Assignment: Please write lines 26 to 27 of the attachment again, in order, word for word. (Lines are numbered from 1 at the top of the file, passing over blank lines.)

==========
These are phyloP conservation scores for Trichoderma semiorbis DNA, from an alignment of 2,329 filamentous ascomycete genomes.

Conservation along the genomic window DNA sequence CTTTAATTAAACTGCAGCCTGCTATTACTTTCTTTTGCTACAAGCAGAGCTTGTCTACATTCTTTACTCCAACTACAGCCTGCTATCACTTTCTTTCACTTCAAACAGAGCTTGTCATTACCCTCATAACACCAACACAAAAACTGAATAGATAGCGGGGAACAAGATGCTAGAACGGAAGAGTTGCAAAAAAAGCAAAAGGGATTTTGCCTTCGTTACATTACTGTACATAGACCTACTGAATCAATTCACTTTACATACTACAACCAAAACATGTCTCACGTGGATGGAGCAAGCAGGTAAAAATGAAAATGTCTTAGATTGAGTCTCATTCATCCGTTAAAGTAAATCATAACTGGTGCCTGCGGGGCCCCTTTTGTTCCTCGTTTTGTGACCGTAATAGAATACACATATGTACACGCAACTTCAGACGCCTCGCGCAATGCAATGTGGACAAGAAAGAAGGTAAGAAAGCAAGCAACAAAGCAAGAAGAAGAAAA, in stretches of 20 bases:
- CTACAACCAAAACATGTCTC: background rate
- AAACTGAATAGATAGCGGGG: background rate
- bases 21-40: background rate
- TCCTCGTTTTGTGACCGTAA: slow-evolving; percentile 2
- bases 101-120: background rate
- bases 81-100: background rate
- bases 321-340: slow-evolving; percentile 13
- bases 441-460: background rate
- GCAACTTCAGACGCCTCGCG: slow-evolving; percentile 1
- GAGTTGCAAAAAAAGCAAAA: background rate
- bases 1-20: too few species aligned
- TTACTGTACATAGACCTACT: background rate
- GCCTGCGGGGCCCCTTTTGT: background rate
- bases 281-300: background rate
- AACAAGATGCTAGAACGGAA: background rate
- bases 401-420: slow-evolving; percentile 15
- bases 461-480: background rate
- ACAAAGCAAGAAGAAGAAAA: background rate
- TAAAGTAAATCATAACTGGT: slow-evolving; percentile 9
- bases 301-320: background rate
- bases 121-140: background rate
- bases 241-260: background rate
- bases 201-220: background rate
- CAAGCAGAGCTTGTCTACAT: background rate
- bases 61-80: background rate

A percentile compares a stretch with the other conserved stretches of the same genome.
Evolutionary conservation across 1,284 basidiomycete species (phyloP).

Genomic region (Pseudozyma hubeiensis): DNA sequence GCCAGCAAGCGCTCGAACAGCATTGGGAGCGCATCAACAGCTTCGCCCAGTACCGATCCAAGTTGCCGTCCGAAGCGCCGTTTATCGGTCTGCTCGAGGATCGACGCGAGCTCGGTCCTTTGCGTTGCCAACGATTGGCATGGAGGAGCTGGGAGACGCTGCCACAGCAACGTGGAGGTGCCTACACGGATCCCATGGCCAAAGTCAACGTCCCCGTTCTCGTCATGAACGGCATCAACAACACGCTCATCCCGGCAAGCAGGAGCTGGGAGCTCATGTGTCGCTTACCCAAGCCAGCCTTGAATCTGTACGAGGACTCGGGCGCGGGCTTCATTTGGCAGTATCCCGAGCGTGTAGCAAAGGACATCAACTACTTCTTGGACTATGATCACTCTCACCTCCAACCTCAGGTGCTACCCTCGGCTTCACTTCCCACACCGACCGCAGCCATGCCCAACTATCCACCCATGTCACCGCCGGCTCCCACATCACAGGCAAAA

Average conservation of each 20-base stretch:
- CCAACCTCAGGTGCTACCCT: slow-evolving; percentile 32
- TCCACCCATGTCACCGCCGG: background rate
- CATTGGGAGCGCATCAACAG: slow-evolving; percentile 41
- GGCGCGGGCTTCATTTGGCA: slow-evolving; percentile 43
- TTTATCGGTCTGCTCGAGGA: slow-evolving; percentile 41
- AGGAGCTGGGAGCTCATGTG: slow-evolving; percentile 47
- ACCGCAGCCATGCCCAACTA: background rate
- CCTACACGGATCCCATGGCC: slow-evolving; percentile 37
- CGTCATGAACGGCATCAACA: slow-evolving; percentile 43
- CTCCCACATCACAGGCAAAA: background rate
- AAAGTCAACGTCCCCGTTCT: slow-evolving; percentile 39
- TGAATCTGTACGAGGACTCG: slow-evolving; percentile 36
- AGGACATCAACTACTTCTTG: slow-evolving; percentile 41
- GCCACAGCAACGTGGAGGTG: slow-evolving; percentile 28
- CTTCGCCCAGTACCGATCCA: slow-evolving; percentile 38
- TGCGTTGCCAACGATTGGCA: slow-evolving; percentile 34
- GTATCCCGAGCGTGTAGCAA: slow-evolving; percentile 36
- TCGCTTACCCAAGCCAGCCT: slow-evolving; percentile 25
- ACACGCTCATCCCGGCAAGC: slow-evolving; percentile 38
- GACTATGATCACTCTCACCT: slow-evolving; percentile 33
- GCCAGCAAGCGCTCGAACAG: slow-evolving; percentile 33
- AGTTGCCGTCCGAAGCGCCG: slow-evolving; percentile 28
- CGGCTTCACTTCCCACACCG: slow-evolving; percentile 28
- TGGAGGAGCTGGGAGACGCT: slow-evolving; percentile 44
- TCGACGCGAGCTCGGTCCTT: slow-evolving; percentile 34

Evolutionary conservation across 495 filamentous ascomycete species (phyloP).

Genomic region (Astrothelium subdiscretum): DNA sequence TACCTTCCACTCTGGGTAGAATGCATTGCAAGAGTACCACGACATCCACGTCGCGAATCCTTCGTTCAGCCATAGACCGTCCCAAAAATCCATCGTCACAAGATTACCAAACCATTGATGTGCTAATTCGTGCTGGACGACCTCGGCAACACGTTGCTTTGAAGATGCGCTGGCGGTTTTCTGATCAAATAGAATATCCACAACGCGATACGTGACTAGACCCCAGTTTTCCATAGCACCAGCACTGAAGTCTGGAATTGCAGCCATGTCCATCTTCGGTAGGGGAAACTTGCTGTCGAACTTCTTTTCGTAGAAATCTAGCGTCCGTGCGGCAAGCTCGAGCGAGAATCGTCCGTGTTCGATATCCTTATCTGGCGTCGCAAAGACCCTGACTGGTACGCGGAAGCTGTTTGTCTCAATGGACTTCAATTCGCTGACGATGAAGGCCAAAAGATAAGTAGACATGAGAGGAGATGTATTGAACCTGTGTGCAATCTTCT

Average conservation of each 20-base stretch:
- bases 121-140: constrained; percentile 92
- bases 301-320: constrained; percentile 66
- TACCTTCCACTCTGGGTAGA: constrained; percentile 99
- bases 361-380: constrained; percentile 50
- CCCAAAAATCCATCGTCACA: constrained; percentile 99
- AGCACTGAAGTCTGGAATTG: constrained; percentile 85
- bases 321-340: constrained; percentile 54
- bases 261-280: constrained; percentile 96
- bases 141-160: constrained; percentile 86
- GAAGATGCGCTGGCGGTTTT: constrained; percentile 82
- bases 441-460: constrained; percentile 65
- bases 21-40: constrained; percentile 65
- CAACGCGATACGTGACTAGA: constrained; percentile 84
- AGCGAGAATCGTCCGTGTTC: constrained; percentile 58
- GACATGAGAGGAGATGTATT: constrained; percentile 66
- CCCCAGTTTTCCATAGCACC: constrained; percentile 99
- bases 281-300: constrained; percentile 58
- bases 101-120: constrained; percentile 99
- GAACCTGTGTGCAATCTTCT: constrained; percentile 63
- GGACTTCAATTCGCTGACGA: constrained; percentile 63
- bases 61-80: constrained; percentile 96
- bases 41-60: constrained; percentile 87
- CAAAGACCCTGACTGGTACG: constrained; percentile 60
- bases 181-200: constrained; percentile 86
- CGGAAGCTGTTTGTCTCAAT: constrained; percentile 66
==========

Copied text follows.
- CAAGCAGAGCTTGTCTACAT: background rate
- bases 61-80: background rate